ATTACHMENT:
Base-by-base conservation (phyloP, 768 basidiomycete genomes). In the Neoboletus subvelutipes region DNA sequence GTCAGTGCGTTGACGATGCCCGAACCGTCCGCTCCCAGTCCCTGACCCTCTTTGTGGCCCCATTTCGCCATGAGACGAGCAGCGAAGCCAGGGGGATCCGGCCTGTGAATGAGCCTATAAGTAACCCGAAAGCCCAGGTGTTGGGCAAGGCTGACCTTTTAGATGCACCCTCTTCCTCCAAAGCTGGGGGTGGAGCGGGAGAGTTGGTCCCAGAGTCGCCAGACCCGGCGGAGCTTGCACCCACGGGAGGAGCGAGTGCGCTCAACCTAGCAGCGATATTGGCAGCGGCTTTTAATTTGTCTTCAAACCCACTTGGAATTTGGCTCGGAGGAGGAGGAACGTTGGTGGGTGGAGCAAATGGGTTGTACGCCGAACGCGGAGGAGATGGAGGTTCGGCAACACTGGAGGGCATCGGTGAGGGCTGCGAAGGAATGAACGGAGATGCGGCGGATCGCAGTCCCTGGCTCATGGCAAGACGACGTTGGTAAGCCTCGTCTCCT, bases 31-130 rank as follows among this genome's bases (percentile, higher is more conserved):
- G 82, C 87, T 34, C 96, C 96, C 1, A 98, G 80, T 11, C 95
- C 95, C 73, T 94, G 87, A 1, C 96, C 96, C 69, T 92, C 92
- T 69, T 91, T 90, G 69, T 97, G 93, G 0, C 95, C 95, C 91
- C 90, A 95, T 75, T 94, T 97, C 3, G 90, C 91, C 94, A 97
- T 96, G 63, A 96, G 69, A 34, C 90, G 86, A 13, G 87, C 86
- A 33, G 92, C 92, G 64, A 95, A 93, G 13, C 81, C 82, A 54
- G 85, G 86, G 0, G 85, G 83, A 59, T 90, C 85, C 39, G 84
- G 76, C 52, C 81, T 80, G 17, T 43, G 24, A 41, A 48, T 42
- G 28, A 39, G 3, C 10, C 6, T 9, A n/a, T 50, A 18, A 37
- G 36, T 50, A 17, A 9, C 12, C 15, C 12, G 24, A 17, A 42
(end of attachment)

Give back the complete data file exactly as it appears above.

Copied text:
Base-by-base conservation (phyloP, 768 basidiomycete genomes). In the Neoboletus subvelutipes region DNA sequence GTCAGTGCGTTGACGATGCCCGAACCGTCCGCTCCCAGTCCCTGACCCTCTTTGTGGCCCCATTTCGCCATGAGACGAGCAGCGAAGCCAGGGGGATCCGGCCTGTGAATGAGCCTATAAGTAACCCGAAAGCCCAGGTGTTGGGCAAGGCTGACCTTTTAGATGCACCCTCTTCCTCCAAAGCTGGGGGTGGAGCGGGAGAGTTGGTCCCAGAGTCGCCAGACCCGGCGGAGCTTGCACCCACGGGAGGAGCGAGTGCGCTCAACCTAGCAGCGATATTGGCAGCGGCTTTTAATTTGTCTTCAAACCCACTTGGAATTTGGCTCGGAGGAGGAGGAACGTTGGTGGGTGGAGCAAATGGGTTGTACGCCGAACGCGGAGGAGATGGAGGTTCGGCAACACTGGAGGGCATCGGTGAGGGCTGCGAAGGAATGAACGGAGATGCGGCGGATCGCAGTCCCTGGCTCATGGCAAGACGACGTTGGTAAGCCTCGTCTCCT, bases 31-130 rank as follows among this genome's bases (percentile, higher is more conserved):
- G 82, C 87, T 34, C 96, C 96, C 1, A 98, G 80, T 11, C 95
- C 95, C 73, T 94, G 87, A 1, C 96, C 96, C 69, T 92, C 92
- T 69, T 91, T 90, G 69, T 97, G 93, G 0, C 95, C 95, C 91
- C 90, A 95, T 75, T 94, T 97, C 3, G 90, C 91, C 94, A 97
- T 96, G 63, A 96, G 69, A 34, C 90, G 86, A 13, G 87, C 86
- A 33, G 92, C 92, G 64, A 95, A 93, G 13, C 81, C 82, A 54
- G 85, G 86, G 0, G 85, G 83, A 59, T 90, C 85, C 39, G 84
- G 76, C 52, C 81, T 80, G 17, T 43, G 24, A 41, A 48, T 42
- G 28, A 39, G 3, C 10, C 6, T 9, A n/a, T 50, A 18, A 37
- G 36, T 50, A 17, A 9, C 12, C 15, C 12, G 24, A 17, A 42